Sunday, 26 March 2017

Kinderdijk - 2

The Unesco World Heritage Site of Kinderdijk is mostly famous for the windmills, but there is also a nice folktale that explains its name.
For the story I have copied the text on the Wikipedia page about Kinderdijk: 

"The name Kinderdijk is Dutch for 'Children Dike'.
During the Saint Elizabeth Flood of 1421, the 'Grote Hollandse Waard' flooded, but the 'Alblasserwaard' polder stayed unflooded.
It is said that when the terrible storm had subsided, someone went to the dike between these two areas to see what could be saved. In the distance he saw a wooden cradle floating on the water. As it came nearer, some movement was detected. A cat was seen in the cradle trying to keep it in balance by jumping back and forth so that no water could get into it. As the cradle eventually came close enough to the dike for a bystander to pick up the cradle, he saw that a baby was quietly sleeping inside it, nice and dry. The cat had kept the cradle balanced and afloat."

As a reference to that nice folktale a wicker cradle is floating in the water close to the entrance of the site. As we saw the cradle floating I tried to translate the tale to our French guests. I hope they could understand enough of my French to appreciate what I was telling them.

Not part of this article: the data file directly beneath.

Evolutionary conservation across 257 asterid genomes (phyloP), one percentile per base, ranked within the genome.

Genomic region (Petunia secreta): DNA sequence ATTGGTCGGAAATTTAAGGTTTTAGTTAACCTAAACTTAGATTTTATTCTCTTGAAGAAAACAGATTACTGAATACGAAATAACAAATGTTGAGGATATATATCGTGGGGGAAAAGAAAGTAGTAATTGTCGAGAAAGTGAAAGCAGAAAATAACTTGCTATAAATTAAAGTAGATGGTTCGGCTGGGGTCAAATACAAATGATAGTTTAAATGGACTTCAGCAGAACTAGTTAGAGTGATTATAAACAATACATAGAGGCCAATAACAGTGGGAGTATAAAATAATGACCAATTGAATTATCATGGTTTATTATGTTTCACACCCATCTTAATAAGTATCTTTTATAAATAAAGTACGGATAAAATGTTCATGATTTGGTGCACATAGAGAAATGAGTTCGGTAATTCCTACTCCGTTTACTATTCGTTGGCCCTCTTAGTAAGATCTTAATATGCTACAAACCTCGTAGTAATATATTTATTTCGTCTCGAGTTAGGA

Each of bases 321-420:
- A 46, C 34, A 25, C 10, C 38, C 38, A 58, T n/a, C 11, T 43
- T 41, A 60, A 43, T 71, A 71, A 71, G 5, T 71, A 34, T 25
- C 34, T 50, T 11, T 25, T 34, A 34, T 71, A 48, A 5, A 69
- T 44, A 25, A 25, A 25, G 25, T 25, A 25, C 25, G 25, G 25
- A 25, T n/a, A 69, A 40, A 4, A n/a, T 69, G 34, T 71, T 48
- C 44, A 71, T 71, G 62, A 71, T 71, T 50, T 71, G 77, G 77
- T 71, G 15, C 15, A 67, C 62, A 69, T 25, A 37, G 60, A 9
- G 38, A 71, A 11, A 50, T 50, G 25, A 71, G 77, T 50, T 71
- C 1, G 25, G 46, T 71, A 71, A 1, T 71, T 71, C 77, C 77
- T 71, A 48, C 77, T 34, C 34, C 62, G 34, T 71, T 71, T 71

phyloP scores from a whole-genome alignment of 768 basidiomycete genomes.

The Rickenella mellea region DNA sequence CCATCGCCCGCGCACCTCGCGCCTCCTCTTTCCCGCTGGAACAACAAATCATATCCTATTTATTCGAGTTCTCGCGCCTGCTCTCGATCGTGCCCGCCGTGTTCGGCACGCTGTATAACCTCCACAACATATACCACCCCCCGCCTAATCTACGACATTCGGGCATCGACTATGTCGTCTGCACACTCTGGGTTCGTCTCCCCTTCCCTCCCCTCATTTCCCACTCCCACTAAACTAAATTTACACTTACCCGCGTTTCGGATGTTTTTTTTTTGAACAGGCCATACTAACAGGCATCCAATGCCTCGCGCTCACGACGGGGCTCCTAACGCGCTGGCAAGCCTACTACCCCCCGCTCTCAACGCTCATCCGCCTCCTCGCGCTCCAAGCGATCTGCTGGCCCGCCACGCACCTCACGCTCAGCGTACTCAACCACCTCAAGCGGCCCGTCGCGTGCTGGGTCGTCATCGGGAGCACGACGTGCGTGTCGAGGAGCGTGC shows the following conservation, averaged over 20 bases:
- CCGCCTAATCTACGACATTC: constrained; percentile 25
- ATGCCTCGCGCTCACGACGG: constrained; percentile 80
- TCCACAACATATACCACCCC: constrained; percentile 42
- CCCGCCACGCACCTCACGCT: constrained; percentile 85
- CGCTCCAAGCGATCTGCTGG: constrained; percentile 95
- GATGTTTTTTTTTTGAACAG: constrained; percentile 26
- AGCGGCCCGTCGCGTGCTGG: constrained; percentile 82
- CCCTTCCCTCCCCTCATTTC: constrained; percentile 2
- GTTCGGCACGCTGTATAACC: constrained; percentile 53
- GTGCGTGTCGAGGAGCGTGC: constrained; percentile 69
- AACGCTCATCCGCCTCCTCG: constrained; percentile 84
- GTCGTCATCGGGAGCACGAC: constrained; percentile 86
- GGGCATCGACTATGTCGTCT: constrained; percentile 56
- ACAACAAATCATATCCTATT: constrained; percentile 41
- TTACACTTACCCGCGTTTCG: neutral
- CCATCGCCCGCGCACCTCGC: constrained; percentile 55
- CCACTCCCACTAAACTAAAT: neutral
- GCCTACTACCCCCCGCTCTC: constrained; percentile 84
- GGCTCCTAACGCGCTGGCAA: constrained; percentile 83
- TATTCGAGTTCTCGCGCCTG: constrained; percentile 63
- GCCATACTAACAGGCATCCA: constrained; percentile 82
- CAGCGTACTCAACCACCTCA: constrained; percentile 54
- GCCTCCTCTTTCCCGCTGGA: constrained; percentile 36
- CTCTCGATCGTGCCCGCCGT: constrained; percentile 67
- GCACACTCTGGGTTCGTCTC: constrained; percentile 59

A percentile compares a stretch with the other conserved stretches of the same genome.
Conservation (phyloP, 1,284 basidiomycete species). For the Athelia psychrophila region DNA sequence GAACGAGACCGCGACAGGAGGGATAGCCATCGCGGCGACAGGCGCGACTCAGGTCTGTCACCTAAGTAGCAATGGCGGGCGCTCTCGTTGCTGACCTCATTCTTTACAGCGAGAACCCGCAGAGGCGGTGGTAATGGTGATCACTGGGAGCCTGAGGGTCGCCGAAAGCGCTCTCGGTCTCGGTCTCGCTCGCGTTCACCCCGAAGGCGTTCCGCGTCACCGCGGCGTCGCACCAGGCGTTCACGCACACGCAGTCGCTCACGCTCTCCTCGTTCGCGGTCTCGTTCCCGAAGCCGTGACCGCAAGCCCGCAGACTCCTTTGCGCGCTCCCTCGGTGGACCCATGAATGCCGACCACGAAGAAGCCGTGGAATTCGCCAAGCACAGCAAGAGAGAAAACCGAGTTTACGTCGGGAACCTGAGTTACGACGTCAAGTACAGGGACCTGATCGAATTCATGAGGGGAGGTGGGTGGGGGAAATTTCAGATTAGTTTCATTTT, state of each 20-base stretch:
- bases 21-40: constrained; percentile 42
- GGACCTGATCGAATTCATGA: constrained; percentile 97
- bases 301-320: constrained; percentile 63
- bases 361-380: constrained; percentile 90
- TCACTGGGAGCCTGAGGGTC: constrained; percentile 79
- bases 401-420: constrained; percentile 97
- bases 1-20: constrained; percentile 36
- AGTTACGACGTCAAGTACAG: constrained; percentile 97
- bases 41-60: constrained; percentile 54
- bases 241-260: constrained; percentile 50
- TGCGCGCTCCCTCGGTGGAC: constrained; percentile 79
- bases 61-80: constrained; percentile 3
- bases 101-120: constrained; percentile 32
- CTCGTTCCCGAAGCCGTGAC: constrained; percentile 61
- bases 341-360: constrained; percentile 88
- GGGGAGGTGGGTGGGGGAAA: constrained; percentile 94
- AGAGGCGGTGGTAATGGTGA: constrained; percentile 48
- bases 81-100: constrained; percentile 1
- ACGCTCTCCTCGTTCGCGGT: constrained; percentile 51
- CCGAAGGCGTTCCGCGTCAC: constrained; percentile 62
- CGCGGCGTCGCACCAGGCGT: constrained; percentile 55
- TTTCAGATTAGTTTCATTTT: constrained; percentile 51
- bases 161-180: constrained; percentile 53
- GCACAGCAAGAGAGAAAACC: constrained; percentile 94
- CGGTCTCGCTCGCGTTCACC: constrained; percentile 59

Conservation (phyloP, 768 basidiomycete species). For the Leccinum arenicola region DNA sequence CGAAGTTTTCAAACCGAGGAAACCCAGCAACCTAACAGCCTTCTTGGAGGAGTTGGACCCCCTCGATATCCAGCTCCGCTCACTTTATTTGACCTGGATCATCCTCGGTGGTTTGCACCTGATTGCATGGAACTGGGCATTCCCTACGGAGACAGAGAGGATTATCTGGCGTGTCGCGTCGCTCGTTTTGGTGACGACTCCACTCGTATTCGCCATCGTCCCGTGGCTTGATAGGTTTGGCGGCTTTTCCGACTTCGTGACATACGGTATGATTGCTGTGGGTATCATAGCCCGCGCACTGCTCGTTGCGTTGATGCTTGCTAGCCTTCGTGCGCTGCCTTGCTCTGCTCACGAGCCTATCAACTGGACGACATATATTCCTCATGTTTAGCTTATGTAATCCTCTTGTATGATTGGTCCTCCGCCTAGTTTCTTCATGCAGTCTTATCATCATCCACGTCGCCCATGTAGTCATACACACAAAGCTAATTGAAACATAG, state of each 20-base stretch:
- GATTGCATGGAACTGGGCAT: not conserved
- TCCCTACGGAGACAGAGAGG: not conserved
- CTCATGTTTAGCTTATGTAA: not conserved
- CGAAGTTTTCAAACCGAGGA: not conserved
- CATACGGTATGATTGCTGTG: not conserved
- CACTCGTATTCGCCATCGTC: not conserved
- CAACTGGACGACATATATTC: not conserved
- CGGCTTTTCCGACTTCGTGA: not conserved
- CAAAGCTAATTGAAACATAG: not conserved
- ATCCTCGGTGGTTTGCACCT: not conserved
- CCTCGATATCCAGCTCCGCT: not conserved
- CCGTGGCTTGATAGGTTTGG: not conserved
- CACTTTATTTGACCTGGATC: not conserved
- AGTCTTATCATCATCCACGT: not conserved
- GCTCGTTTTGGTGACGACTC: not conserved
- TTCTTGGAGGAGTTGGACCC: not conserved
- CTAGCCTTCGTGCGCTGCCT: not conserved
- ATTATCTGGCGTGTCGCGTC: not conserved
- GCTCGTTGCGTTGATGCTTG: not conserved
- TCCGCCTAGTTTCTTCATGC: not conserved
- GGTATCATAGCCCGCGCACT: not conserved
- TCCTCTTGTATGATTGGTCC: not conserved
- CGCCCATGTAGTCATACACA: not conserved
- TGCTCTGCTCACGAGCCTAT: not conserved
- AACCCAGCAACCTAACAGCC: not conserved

The area has a lot of water, dikes and small bridges and not all the reeds were harvested. The windmills were in plain sight with most of the reeds cut.
I wanted to get a nice composition with some windmills of the 'ordinary' type and another one, the one on the right is a 'wipmolen' or wip mill.  The reference picture I made for this purpose shows the cradle from the tale, so I decided to include the cradle in the painting, draw some extra attention to it and tell the story in my blog post. 

I hope you also enjoyed the story of the baby and the cat in the cradle, surviving the flood.

More information about the painting (size, materials used, etc) can be found at my website 


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